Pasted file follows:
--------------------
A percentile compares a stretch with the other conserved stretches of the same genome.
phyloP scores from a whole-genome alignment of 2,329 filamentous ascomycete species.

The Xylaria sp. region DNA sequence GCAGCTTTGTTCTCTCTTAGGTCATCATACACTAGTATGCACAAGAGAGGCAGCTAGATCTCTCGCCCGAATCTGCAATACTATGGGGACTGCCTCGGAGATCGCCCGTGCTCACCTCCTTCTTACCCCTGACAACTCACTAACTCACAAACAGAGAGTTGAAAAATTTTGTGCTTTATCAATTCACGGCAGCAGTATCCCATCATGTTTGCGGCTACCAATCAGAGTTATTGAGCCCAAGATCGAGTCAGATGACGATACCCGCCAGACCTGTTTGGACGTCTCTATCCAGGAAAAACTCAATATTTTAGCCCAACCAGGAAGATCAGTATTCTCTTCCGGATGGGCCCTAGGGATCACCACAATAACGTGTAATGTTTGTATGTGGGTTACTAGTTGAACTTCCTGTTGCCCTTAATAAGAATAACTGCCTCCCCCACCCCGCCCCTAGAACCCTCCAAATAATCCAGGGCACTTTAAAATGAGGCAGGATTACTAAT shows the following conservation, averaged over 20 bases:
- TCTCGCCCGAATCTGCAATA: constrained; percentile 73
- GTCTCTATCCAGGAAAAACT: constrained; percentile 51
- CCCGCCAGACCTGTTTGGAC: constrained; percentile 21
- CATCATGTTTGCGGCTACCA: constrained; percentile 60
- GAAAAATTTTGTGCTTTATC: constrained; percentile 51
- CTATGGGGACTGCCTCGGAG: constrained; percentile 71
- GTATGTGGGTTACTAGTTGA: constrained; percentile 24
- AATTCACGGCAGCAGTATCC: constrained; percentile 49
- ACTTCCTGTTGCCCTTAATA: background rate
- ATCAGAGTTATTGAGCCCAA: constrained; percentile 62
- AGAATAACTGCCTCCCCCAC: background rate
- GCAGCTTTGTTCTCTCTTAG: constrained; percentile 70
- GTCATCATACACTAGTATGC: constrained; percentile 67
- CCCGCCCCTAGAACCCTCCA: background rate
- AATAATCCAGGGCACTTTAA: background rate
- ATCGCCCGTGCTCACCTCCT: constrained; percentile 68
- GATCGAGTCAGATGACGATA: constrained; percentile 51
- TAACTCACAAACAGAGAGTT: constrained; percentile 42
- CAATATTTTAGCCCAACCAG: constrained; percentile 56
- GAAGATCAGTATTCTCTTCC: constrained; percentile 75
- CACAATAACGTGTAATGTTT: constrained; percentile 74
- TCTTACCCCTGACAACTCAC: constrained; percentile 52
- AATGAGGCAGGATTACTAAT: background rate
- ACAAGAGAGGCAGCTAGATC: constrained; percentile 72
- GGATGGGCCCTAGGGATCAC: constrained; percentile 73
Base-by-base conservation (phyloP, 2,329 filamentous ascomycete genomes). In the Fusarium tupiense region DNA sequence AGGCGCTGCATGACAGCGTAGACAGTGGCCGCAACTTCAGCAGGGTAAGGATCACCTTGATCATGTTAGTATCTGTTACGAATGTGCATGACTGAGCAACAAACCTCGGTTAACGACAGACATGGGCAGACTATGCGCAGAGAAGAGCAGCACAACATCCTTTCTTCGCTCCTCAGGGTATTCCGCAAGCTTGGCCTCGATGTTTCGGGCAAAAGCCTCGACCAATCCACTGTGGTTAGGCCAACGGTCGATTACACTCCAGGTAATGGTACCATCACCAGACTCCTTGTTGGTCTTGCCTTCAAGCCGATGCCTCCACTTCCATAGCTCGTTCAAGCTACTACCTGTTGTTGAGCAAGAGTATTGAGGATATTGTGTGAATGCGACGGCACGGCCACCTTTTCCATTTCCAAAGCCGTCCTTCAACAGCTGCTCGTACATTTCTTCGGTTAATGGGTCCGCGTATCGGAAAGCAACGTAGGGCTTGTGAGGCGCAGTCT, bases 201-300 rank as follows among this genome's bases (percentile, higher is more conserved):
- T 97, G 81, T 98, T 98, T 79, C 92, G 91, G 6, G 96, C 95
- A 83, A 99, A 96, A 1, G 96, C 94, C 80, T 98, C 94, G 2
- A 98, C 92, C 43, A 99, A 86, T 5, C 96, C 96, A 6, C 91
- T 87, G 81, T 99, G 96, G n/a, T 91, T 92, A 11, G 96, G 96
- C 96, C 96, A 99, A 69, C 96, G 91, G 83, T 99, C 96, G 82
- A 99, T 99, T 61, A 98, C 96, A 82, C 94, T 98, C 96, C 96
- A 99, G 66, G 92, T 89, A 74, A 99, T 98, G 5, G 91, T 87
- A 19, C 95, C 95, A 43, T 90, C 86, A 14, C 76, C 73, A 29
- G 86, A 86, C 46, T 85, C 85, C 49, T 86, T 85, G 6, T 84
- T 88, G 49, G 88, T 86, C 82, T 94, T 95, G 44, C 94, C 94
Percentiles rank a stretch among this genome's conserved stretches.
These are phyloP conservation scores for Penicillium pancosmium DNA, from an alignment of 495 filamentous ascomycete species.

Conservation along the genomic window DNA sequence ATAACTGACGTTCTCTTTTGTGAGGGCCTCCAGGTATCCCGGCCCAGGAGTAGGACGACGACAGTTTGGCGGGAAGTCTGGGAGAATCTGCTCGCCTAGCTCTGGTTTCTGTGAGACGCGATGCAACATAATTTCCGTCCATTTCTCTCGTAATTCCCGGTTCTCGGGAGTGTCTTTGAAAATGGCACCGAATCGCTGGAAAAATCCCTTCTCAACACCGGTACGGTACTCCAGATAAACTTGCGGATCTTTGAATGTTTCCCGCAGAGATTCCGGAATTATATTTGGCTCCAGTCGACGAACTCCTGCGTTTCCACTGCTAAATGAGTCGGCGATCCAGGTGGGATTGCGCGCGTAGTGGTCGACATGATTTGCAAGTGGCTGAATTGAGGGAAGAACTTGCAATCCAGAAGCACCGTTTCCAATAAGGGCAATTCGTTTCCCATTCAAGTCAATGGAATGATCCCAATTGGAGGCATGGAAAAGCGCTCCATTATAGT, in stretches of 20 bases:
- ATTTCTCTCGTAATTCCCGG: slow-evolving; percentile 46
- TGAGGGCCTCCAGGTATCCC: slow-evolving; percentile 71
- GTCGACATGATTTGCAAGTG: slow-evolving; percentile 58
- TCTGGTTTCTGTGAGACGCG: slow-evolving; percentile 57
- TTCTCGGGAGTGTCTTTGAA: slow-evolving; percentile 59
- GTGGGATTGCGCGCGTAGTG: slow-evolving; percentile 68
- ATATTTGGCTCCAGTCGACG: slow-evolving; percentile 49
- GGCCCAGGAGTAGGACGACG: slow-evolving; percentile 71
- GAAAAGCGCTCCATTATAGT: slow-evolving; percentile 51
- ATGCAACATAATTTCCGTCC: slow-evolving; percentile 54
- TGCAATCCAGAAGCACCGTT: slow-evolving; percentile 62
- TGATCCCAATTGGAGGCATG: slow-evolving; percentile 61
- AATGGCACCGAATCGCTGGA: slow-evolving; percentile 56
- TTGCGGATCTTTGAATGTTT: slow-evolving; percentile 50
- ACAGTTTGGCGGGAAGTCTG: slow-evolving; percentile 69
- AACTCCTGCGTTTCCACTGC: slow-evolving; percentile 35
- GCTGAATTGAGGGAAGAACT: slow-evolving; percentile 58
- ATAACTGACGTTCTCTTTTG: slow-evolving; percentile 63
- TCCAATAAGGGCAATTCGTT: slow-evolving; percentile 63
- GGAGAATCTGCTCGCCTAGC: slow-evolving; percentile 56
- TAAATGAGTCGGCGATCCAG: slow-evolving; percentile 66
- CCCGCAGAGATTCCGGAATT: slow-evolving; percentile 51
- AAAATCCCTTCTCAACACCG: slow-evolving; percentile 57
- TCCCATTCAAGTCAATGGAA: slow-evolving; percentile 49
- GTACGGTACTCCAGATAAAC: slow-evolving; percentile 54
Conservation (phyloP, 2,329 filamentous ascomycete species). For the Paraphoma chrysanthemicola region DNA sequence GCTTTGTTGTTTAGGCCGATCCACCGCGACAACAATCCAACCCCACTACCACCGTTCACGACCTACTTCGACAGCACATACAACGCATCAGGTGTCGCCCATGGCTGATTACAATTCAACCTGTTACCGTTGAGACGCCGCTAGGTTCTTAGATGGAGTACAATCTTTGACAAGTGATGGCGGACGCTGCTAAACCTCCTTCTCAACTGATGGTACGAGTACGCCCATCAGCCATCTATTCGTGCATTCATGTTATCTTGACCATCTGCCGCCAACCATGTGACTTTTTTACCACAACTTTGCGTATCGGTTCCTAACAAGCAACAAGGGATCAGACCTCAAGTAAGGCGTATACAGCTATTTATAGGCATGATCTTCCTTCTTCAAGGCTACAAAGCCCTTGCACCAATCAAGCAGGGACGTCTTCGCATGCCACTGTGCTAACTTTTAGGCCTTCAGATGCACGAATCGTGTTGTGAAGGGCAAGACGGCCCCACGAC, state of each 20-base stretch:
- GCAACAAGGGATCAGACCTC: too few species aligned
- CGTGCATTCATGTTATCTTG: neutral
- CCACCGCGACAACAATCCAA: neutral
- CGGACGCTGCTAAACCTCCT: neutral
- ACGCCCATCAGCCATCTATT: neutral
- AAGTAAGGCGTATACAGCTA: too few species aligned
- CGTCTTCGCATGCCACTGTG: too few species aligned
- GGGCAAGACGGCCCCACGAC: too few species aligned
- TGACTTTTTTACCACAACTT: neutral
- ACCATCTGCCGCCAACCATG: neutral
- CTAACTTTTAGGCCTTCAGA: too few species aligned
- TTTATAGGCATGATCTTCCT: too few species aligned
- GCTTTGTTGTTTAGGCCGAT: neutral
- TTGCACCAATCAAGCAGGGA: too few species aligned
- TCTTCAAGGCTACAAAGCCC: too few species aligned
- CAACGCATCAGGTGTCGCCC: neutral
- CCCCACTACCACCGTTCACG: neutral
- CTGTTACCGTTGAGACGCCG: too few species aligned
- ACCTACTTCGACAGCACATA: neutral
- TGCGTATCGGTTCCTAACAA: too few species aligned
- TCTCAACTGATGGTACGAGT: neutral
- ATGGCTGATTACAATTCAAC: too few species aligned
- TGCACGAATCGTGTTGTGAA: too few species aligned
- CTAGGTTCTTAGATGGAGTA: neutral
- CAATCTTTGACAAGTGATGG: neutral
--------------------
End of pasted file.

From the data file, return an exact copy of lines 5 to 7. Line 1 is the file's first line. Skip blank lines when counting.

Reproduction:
- GTCTCTATCCAGGAAAAACT: constrained; percentile 51
- CCCGCCAGACCTGTTTGGAC: constrained; percentile 21
- CATCATGTTTGCGGCTACCA: constrained; percentile 60